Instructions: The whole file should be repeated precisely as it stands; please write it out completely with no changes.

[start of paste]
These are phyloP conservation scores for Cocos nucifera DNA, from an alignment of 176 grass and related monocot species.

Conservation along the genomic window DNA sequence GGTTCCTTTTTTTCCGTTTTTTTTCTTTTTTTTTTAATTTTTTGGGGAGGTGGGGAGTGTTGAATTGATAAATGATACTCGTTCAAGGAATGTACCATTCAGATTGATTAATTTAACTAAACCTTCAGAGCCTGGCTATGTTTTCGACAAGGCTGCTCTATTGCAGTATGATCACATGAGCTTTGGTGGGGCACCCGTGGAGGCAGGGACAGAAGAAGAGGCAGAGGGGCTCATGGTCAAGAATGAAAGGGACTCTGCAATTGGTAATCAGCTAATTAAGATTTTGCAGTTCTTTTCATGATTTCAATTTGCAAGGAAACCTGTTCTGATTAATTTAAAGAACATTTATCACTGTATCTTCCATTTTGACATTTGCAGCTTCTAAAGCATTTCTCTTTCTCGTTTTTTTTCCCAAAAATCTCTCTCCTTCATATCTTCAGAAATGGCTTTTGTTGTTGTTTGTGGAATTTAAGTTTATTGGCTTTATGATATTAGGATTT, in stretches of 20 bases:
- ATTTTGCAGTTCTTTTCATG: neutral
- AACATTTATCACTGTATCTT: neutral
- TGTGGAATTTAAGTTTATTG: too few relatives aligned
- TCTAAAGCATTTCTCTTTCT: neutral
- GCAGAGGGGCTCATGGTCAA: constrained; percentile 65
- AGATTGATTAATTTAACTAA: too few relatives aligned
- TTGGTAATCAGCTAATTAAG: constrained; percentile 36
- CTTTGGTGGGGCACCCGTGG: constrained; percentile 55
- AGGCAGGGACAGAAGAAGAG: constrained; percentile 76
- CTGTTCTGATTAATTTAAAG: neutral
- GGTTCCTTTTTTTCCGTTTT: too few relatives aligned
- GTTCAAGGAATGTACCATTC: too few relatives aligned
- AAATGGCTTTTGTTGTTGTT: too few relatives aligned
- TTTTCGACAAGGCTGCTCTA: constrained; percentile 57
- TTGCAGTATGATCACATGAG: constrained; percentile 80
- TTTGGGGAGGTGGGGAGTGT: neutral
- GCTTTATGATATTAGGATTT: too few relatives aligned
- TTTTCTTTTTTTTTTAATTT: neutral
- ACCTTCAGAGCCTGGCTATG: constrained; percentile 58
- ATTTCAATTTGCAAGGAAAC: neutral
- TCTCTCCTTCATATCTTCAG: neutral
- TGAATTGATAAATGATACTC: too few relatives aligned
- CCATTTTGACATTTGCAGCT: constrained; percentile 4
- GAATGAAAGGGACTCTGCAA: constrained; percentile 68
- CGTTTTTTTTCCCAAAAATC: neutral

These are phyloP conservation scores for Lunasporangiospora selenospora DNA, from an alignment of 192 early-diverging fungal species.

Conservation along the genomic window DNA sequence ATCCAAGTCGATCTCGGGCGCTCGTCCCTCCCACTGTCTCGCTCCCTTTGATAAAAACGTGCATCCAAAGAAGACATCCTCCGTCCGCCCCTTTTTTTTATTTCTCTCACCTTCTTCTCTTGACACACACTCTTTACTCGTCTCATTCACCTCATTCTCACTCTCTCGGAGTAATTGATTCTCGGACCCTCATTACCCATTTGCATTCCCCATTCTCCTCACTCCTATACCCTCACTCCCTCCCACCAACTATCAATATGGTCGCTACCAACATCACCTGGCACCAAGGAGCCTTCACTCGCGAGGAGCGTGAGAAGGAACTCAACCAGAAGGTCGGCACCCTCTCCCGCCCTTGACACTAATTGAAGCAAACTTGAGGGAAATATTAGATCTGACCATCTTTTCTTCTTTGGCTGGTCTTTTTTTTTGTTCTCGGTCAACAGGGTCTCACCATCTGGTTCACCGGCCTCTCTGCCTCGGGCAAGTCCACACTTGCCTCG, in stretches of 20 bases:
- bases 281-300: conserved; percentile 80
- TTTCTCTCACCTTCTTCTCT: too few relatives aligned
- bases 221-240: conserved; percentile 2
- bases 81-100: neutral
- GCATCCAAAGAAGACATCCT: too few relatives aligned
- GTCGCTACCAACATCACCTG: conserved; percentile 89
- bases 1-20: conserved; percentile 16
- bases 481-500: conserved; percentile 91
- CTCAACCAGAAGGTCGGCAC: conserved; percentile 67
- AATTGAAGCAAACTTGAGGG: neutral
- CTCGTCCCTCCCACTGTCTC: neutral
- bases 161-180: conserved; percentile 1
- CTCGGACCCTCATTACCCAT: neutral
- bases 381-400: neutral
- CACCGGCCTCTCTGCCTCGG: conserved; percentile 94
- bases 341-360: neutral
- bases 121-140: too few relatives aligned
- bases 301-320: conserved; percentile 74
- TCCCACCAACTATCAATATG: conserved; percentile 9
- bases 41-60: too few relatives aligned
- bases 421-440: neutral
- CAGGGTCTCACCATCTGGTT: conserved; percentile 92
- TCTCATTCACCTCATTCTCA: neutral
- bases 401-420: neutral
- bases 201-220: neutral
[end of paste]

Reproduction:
These are phyloP conservation scores for Cocos nucifera DNA, from an alignment of 176 grass and related monocot species.

Conservation along the genomic window DNA sequence GGTTCCTTTTTTTCCGTTTTTTTTCTTTTTTTTTTAATTTTTTGGGGAGGTGGGGAGTGTTGAATTGATAAATGATACTCGTTCAAGGAATGTACCATTCAGATTGATTAATTTAACTAAACCTTCAGAGCCTGGCTATGTTTTCGACAAGGCTGCTCTATTGCAGTATGATCACATGAGCTTTGGTGGGGCACCCGTGGAGGCAGGGACAGAAGAAGAGGCAGAGGGGCTCATGGTCAAGAATGAAAGGGACTCTGCAATTGGTAATCAGCTAATTAAGATTTTGCAGTTCTTTTCATGATTTCAATTTGCAAGGAAACCTGTTCTGATTAATTTAAAGAACATTTATCACTGTATCTTCCATTTTGACATTTGCAGCTTCTAAAGCATTTCTCTTTCTCGTTTTTTTTCCCAAAAATCTCTCTCCTTCATATCTTCAGAAATGGCTTTTGTTGTTGTTTGTGGAATTTAAGTTTATTGGCTTTATGATATTAGGATTT, in stretches of 20 bases:
- ATTTTGCAGTTCTTTTCATG: neutral
- AACATTTATCACTGTATCTT: neutral
- TGTGGAATTTAAGTTTATTG: too few relatives aligned
- TCTAAAGCATTTCTCTTTCT: neutral
- GCAGAGGGGCTCATGGTCAA: constrained; percentile 65
- AGATTGATTAATTTAACTAA: too few relatives aligned
- TTGGTAATCAGCTAATTAAG: constrained; percentile 36
- CTTTGGTGGGGCACCCGTGG: constrained; percentile 55
- AGGCAGGGACAGAAGAAGAG: constrained; percentile 76
- CTGTTCTGATTAATTTAAAG: neutral
- GGTTCCTTTTTTTCCGTTTT: too few relatives aligned
- GTTCAAGGAATGTACCATTC: too few relatives aligned
- AAATGGCTTTTGTTGTTGTT: too few relatives aligned
- TTTTCGACAAGGCTGCTCTA: constrained; percentile 57
- TTGCAGTATGATCACATGAG: constrained; percentile 80
- TTTGGGGAGGTGGGGAGTGT: neutral
- GCTTTATGATATTAGGATTT: too few relatives aligned
- TTTTCTTTTTTTTTTAATTT: neutral
- ACCTTCAGAGCCTGGCTATG: constrained; percentile 58
- ATTTCAATTTGCAAGGAAAC: neutral
- TCTCTCCTTCATATCTTCAG: neutral
- TGAATTGATAAATGATACTC: too few relatives aligned
- CCATTTTGACATTTGCAGCT: constrained; percentile 4
- GAATGAAAGGGACTCTGCAA: constrained; percentile 68
- CGTTTTTTTTCCCAAAAATC: neutral

These are phyloP conservation scores for Lunasporangiospora selenospora DNA, from an alignment of 192 early-diverging fungal species.

Conservation along the genomic window DNA sequence ATCCAAGTCGATCTCGGGCGCTCGTCCCTCCCACTGTCTCGCTCCCTTTGATAAAAACGTGCATCCAAAGAAGACATCCTCCGTCCGCCCCTTTTTTTTATTTCTCTCACCTTCTTCTCTTGACACACACTCTTTACTCGTCTCATTCACCTCATTCTCACTCTCTCGGAGTAATTGATTCTCGGACCCTCATTACCCATTTGCATTCCCCATTCTCCTCACTCCTATACCCTCACTCCCTCCCACCAACTATCAATATGGTCGCTACCAACATCACCTGGCACCAAGGAGCCTTCACTCGCGAGGAGCGTGAGAAGGAACTCAACCAGAAGGTCGGCACCCTCTCCCGCCCTTGACACTAATTGAAGCAAACTTGAGGGAAATATTAGATCTGACCATCTTTTCTTCTTTGGCTGGTCTTTTTTTTTGTTCTCGGTCAACAGGGTCTCACCATCTGGTTCACCGGCCTCTCTGCCTCGGGCAAGTCCACACTTGCCTCG, in stretches of 20 bases:
- bases 281-300: conserved; percentile 80
- TTTCTCTCACCTTCTTCTCT: too few relatives aligned
- bases 221-240: conserved; percentile 2
- bases 81-100: neutral
- GCATCCAAAGAAGACATCCT: too few relatives aligned
- GTCGCTACCAACATCACCTG: conserved; percentile 89
- bases 1-20: conserved; percentile 16
- bases 481-500: conserved; percentile 91
- CTCAACCAGAAGGTCGGCAC: conserved; percentile 67
- AATTGAAGCAAACTTGAGGG: neutral
- CTCGTCCCTCCCACTGTCTC: neutral
- bases 161-180: conserved; percentile 1
- CTCGGACCCTCATTACCCAT: neutral
- bases 381-400: neutral
- CACCGGCCTCTCTGCCTCGG: conserved; percentile 94
- bases 341-360: neutral
- bases 121-140: too few relatives aligned
- bases 301-320: conserved; percentile 74
- TCCCACCAACTATCAATATG: conserved; percentile 9
- bases 41-60: too few relatives aligned
- bases 421-440: neutral
- CAGGGTCTCACCATCTGGTT: conserved; percentile 92
- TCTCATTCACCTCATTCTCA: neutral
- bases 401-420: neutral
- bases 201-220: neutral